Friday, October 24, 2008

Dr. Placebo

Intellectuals don’t impress me. Highly educated people don’t impress me either. I’m speaking about the ones who make it known to the world and hold up their degrees like a flag that their education makes them who they are today. In my opinion, your experience and heart makes you who you are today; the way you love and the way you treat others is what makes you who you are today. There isn’t a degree in the world that would prove to me that you’re lovable or reliable. It’s your vulnerability, your efforts in life and your ability to make people feel loved is what makes you lovable. I’ve always been told, “Don’t date a man who treats his mother poorly.” I don’t date men, so I don’t know what to go by anymore these days. So not the point here...

I recently found myself surrounded by a bunch of gals who were talking about their anxiety and depression. I listened, remained quiet and overheard one girl talking about the tons of medications she was on. Some even had harmful interactions while being taken at the same time. Since I had and still have anxiety myself and have seen many doctors in the past, I told her my opinion on each medication and that it’s mostly a business. Pill pushing doctors will pull you into their office for 15 minutes, write a script and kick you back out like a number. I explained that most medications do more harm than good. There are more side effects associated with certain medications than there are benefits. Have you ever heard a commercial about a certain medication, and at the end of it there’s a talented speed talker who spews out the list of harmful side effects, including death?

“Are you a doctor?”
“No, a patient.”

Experience; the good ol’ ~been there and done that~ theory gave me quite the education. I truly believe the old remedies work better. Exercising, rearranging furniture in my home (or fen shui’n it up), bananas, coffee and more interactions with friends and family are all remedies that helped me ten million times better than medication ever could. Another great source of kicking in the endorphins besides exercise is getting enough sunlight. Instead of tucking myself inside in a gym or on inside my apartment on my treadmill, I now walk a few blocks each morning just to grab some sun (vitamin D). You can also take supplements. The best remedy yet: laughter. During my trip to Massachusetts for my wedding, we went to see a few comedy shows that had our faces hurting so much from laughing.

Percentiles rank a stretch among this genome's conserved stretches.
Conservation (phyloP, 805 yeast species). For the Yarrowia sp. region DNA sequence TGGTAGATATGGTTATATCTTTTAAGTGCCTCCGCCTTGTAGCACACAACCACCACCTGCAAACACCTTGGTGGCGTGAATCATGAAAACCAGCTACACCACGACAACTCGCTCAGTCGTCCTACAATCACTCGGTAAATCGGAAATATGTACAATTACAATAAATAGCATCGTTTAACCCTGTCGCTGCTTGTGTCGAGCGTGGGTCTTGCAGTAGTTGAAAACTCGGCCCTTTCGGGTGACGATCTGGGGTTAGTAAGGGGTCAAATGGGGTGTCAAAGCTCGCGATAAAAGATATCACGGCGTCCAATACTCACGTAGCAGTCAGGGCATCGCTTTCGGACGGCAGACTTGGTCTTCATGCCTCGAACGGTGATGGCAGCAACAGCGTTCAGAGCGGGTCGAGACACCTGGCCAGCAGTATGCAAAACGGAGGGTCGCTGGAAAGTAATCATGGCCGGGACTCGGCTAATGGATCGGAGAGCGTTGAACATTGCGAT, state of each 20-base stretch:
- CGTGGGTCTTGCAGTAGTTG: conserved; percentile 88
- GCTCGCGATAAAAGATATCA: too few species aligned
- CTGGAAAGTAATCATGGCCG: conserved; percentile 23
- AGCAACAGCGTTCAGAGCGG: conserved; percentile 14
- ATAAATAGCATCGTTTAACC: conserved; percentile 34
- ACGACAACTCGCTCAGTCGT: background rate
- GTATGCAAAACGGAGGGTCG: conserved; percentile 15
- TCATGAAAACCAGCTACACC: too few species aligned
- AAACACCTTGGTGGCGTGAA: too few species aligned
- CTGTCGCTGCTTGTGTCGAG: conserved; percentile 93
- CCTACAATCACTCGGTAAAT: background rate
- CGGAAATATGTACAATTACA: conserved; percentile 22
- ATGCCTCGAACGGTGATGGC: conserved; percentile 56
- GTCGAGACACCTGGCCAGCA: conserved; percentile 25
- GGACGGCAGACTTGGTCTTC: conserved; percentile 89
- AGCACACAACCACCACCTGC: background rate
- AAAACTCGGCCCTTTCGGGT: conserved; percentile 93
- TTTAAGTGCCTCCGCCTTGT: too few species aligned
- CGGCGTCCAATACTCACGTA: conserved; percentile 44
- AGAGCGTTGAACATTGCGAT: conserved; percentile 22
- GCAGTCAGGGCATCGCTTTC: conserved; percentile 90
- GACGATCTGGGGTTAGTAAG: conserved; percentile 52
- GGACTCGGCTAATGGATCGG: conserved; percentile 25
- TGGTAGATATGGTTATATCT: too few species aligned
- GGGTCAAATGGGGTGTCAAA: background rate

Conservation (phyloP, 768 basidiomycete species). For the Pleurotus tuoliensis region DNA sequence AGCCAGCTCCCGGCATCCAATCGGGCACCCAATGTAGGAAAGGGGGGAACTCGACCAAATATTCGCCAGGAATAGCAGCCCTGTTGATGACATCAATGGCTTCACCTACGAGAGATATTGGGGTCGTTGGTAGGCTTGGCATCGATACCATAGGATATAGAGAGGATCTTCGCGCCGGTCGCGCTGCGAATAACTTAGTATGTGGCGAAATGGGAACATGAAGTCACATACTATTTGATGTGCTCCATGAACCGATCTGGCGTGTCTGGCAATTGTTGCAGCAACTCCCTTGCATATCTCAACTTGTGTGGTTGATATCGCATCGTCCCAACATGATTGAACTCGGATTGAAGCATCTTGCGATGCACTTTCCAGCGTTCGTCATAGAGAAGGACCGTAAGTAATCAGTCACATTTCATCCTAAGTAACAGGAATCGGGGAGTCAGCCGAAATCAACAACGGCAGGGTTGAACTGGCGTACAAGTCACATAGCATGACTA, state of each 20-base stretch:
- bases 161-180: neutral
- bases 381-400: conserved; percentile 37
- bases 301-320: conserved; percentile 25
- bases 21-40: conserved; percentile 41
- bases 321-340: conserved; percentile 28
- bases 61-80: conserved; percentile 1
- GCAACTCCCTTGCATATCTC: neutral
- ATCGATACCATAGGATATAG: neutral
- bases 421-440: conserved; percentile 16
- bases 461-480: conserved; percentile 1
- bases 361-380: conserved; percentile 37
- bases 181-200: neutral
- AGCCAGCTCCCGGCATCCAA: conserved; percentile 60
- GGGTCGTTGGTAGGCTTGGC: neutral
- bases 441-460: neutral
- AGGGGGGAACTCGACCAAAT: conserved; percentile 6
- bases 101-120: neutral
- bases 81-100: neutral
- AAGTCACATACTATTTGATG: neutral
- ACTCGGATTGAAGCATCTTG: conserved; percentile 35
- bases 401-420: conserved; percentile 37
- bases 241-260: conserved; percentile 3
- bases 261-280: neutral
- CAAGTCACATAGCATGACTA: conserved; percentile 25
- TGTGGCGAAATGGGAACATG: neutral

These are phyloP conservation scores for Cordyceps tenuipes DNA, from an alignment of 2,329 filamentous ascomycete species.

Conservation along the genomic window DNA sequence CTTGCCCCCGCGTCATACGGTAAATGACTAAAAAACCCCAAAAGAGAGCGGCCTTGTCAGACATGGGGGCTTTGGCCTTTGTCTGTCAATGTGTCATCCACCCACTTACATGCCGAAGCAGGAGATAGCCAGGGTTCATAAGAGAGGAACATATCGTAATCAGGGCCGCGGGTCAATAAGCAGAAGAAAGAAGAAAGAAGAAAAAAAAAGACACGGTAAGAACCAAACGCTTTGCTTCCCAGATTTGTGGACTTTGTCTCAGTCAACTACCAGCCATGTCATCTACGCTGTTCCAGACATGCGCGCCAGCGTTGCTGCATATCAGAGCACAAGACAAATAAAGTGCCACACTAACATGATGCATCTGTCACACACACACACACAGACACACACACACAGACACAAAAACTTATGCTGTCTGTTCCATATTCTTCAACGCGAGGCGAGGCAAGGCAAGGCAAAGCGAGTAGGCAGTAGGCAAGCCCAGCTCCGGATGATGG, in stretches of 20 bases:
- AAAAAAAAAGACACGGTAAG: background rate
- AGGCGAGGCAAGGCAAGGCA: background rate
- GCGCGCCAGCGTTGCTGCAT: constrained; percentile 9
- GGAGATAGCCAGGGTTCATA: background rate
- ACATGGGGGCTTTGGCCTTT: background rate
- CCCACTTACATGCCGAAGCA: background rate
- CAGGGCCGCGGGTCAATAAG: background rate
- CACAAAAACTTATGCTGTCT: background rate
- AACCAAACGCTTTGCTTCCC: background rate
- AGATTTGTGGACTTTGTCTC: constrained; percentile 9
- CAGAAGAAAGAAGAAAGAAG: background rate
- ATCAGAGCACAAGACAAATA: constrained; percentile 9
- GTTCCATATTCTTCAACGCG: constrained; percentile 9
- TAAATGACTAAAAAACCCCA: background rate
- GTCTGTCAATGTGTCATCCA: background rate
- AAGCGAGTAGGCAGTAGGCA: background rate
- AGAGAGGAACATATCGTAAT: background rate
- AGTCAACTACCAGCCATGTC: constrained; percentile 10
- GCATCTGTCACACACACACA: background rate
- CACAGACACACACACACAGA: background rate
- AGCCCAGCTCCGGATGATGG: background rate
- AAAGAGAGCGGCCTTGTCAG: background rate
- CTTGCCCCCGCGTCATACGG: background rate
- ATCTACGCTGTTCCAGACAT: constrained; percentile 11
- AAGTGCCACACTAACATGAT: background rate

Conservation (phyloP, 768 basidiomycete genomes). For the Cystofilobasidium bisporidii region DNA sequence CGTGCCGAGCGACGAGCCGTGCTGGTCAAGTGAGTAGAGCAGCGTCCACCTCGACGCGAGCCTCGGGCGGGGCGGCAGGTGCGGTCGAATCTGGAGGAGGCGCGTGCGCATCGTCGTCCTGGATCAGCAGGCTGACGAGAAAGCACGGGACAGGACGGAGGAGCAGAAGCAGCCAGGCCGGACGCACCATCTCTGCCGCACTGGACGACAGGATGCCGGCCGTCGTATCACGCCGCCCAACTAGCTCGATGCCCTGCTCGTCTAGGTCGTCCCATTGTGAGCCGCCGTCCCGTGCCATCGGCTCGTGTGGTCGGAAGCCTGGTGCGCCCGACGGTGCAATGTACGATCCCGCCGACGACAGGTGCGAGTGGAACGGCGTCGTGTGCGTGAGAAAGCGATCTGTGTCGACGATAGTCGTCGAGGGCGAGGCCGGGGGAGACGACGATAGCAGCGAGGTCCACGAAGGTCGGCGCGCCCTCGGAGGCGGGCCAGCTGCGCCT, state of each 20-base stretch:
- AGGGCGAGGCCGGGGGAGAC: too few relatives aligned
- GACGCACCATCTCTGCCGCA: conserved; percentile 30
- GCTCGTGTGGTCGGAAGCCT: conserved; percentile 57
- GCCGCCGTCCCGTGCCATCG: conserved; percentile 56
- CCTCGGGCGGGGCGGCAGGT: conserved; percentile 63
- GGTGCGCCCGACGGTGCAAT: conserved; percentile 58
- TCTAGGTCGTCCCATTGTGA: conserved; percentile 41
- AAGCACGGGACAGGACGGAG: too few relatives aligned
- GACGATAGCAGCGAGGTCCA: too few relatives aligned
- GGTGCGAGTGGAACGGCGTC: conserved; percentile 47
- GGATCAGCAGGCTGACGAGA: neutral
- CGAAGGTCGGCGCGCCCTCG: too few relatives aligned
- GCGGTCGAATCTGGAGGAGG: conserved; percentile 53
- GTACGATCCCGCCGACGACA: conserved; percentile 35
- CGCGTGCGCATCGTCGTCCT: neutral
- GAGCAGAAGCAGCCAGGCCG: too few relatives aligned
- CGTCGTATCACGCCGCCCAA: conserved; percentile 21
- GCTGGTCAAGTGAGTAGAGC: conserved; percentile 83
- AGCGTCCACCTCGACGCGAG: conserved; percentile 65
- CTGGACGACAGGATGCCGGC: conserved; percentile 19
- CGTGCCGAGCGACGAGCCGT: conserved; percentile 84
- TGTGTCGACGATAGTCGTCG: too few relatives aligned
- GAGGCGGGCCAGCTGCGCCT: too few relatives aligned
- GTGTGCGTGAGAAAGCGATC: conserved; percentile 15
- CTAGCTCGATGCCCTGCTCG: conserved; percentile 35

Winter’s approaching which means we have less daylight. A lot of us get depressed during this time, which is more reason to take charge before depression kicks in. I also speak for myself. November is usually a bad month for me, but I’m going to make sure I do everything in my power to stay positive.

Another thing is, this morning I was watching the news and they reported that many doctors were giving out placebos to their patients as “tests”. Some were on mood stabilizers and antidepressants for a long period of time. When taking the placebo, the patient mentally thought they were still on their regular medication. Nothing to report from the patients. It was the process of weaning off without the patient mentally acknowledging it. So, all in all, this sort of proves that medication isn’t needed for some. I do know that some people need medication, but I do believe that way too many people are on it when they shouldn’t be.

Just because you have a “Dr” before your name doesn’t mean you’re smarter than the rest. I respect all of our doctors, but I’m wary of the ones who take advantages of kickbacks and end up risking the lives of people who really need help.